America's founding fathers were liberals (classic liberals, not modern liberals).

America’s Founding Fathers were Liberals

America’s founding fathers were classical liberals, meaning they favored liberty, private property, capitalism, freedom of religion, and a limited Republican style of government. See definition of classical liberalism.[1][2][3]

In fact, the founding fathers of America weren’t just “liberals”, they were Republicans, Federalists, and Democrats too. They were Patriots, they were a lot of things, but one thing they weren’t were monarchists or loyalists to the crown. The father of modern political science and modern Republicanism Machiavelli said, “the governments of the people are better than those of princes” [Book I, Chapter LVIII of Livy], and in the Spirit of Montesquieu’s “Liberal” Republicanism they agreed (although they often didn’t agree on much beyond that).

I say this only as a technicality, and from a historical perspective, as the Tories, King’s men, and Loyalists (the conservatives of the day) were all but forced to choose between “The Crown” and the principles of Liberalism due to the events leading up to the Revolution and America’s victory in it.[4]

The founders shared general ideology with both major parties of today (Democrats and Republicans), but the key here is that America is a liberal nation and what we think of as “conservative” is actually liberal-conservative (like Burke, not classically truly conservative like a King to the right of Hobbes).

This can be confirmed by thinking about the “American Revolution” where our patriot founders fought the King’s men to create a Democratically-minded Liberal Republic.

After the Revolution, many conservative loyalists were forced to flee, and those who stayed weren’t always treated kindly.

Certainly, no loyalist (no true Tory, Loyalist, or King’s men; i.e. no “true” conservative) was going to have a position in the new government. The leaders of the new government would be comprised solely of Patriots.

Even our most conservative founders like Alexander Hamilton, George Washington, John Adams, and Gouverneur Morris were types of liberals (conservative liberals in terms of economics and central power… but generally social progressive liberals in terms of issues like slavery and modernization).

Those liberal-conservative founders weren’t “conservative” in the classical sense, they were just a different type of liberal than the more radically classically liberal (and often socially conservative) Anti-Federalist founders like Thomas Jefferson and Patrick Henry (who were willing to accept conservative positions on slavery if it meant avoiding a strong central government). See types of liberalism and conservatism.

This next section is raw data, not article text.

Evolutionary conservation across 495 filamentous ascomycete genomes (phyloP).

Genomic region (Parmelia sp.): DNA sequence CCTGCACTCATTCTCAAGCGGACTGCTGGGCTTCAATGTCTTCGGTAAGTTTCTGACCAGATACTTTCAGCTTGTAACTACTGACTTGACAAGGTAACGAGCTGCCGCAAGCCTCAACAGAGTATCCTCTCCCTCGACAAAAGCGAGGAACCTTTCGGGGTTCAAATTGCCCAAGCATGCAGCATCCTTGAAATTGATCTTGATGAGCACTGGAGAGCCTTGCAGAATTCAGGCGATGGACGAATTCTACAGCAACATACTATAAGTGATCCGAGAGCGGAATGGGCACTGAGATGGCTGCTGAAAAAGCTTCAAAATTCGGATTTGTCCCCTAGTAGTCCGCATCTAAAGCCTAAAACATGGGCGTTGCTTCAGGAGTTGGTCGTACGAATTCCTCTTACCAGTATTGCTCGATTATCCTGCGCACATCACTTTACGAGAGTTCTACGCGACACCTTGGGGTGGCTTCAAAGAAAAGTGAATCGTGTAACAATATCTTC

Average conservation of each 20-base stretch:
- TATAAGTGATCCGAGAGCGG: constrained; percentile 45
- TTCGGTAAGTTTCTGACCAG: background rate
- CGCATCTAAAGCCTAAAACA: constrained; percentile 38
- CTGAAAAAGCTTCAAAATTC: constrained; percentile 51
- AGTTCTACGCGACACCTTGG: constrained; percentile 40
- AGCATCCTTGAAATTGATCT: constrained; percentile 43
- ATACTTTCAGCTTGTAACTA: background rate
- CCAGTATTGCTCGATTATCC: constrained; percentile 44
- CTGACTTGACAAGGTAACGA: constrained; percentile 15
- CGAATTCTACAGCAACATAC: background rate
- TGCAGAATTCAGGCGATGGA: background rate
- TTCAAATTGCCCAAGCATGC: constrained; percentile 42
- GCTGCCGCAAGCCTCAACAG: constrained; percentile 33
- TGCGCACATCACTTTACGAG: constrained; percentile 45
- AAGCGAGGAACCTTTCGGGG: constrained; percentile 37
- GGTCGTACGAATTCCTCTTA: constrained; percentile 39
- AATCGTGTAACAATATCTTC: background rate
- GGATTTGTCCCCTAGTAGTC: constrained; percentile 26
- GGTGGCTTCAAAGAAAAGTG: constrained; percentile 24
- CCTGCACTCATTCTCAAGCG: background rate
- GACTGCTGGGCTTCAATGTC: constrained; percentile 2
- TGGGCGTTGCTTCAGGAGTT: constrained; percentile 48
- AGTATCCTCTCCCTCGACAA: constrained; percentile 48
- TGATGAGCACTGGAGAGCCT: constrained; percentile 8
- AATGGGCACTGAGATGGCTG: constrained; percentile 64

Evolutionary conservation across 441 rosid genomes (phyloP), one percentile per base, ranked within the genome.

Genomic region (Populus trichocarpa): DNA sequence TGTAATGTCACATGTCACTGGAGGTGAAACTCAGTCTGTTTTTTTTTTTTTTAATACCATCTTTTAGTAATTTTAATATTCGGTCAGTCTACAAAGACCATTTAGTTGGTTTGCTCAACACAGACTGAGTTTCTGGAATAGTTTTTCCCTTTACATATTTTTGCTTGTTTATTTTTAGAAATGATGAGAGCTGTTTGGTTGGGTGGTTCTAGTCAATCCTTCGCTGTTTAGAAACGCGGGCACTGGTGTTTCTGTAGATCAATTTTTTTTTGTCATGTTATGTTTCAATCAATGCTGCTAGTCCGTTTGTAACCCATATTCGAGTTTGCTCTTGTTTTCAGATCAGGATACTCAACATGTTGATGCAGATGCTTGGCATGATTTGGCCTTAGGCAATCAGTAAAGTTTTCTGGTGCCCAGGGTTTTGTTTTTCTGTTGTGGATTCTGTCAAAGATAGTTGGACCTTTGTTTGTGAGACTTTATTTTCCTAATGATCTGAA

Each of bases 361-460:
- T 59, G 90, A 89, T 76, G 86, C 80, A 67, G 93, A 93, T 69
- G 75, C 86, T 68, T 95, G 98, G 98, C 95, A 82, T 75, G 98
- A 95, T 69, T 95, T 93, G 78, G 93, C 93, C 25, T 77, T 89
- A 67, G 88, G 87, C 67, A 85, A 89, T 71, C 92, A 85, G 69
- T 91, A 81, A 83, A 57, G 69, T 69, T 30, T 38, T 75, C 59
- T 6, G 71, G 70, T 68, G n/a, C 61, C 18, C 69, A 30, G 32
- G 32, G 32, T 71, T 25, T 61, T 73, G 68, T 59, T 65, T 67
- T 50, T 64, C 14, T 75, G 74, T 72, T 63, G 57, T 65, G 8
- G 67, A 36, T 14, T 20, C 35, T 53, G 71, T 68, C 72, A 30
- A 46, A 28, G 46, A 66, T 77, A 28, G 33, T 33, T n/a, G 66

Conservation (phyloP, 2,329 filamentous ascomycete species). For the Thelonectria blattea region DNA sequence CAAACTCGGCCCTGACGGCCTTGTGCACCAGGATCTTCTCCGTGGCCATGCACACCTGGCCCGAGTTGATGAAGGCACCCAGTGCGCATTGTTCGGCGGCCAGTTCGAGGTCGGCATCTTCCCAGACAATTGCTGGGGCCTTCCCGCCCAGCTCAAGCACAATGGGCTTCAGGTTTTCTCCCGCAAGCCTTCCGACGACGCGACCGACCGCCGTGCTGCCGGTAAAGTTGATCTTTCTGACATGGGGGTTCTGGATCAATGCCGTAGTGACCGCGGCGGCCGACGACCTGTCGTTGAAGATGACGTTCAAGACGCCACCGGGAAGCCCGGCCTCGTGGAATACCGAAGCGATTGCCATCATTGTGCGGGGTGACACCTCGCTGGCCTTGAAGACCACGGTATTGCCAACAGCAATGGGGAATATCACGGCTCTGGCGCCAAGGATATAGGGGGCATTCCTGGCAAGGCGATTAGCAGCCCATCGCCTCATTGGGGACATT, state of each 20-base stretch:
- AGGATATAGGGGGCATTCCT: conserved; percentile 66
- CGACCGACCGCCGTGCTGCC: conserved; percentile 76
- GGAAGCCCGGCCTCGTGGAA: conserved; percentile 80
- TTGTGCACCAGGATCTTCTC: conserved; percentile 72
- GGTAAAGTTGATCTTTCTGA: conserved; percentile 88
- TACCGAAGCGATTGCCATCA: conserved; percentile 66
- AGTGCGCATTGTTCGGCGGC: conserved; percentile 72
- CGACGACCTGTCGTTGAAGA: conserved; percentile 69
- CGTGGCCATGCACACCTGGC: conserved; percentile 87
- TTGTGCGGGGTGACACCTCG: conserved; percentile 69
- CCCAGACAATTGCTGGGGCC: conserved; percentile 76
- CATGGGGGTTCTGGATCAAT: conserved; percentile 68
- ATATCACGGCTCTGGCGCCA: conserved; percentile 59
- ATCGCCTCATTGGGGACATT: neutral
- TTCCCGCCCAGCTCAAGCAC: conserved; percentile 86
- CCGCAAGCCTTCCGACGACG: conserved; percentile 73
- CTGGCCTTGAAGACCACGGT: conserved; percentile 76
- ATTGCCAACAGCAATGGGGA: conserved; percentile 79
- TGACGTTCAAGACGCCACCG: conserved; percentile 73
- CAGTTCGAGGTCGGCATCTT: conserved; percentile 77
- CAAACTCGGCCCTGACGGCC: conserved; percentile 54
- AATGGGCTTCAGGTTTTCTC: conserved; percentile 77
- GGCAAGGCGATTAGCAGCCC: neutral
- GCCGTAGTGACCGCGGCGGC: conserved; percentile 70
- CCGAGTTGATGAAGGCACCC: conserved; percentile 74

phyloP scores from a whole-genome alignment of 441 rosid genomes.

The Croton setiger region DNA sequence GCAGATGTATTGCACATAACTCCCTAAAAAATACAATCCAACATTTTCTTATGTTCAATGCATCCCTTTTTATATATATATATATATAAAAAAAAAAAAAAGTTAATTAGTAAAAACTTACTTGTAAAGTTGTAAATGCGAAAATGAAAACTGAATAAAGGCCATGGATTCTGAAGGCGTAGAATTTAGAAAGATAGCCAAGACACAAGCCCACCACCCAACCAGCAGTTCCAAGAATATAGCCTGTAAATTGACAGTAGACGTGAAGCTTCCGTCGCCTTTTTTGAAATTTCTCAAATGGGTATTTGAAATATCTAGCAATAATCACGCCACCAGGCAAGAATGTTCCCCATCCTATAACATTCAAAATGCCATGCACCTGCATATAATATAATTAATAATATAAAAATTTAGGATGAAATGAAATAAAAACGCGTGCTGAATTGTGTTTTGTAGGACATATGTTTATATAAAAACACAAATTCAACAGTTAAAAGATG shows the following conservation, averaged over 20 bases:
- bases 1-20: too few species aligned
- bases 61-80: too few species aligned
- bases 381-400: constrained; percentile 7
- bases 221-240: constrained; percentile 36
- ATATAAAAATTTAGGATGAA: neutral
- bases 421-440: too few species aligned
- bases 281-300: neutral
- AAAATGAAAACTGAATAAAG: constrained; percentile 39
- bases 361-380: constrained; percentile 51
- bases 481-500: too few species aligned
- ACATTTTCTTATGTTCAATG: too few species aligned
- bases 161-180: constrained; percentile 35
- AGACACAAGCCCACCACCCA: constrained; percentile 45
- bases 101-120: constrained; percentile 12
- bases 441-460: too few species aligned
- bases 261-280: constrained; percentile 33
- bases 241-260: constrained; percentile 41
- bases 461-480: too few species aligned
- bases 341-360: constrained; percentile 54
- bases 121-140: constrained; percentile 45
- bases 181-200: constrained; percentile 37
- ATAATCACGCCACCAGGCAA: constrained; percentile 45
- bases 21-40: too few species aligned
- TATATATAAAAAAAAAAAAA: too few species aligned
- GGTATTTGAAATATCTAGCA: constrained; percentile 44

BOTTOMLINE: Although some founders were today what we call “conservative” in America (which is liberal-conservative for the most part), America was founded by liberals and principals of liberalism and is today still a liberal nation. Other countries and parties throughout the world have specifically been trying to prove that liberalism doesn’t work since about the mid 1800’s (if not just since 1776), and honestly it is what a lot of the World’s major Wars have been about. We should not forget the importance of defending liberal values in America (and in our case that is as simple as defending the spirit of the Constitution and Bill of Rights, and the character of the men and women who fought for them, ideally through liberal and democratic means).

PBS The American Revolution

SEMANTICS: Liberalism is the ideology of liberty and equality. Classical liberalism emphasizes liberty, and Social liberalism emphasizes equality. Thus another way to phrase this would be, as one commenter eluded, “America’s founding fathers were liberals. Some were more liberal than others, but all were liberals (not “classical liberals”, but just “liberals”). And, even amongst the most liberal of the founders [and most the most conservative for that matter], differing ideas were held as to how best to assure human liberty [and equality] in the state.” In other words, the founders didn’t favor authority, tradition, and state control over liberty like the Tories did, and they fought for equality-for-all in their battle for human rights, sovereignty, and democracy (something rarely done in history), but that doesn’t mean that they were all what we think of as “modern liberals” or that they fully agreed on how best to ensure liberty, equality, and justice for all. Today, social liberalism is the predominate form of liberalism and we can say those who favor the liberty aspect (like a states’ rights advocate or a libertarian) are being “classically liberal”, so the distinction works, but we can still despite this say simply, “America’s founders are liberals” and “the nation was founded on the principles of liberalism”. Feel free to comment below.

TIP: Economic classical liberalism is a thing, it is what Adam Smith, Franklin’s friend and father of modern economics, presents in his Wealth of Nations… but don’t go thinking every classical liberal is a staunch Goldwater or Friedman Libertarian. That isn’t the case at all. Thomas Paine favored a wealth tax, and the term “commonwealth“, which predates the U.S. gaining independence, essentially implies a redistribution of wealth for the “common social good” within the state. In modern terms, we can say “all the founders were types of classical liberals”, but some were more progressive or conservative than others, in terms of economics and/or social policy, on a given issue. Later, those liberty minded, progressive, and conservative liberal ideologies would grow into the modern political factions, but at the time they are all liberal-left to George III’s right.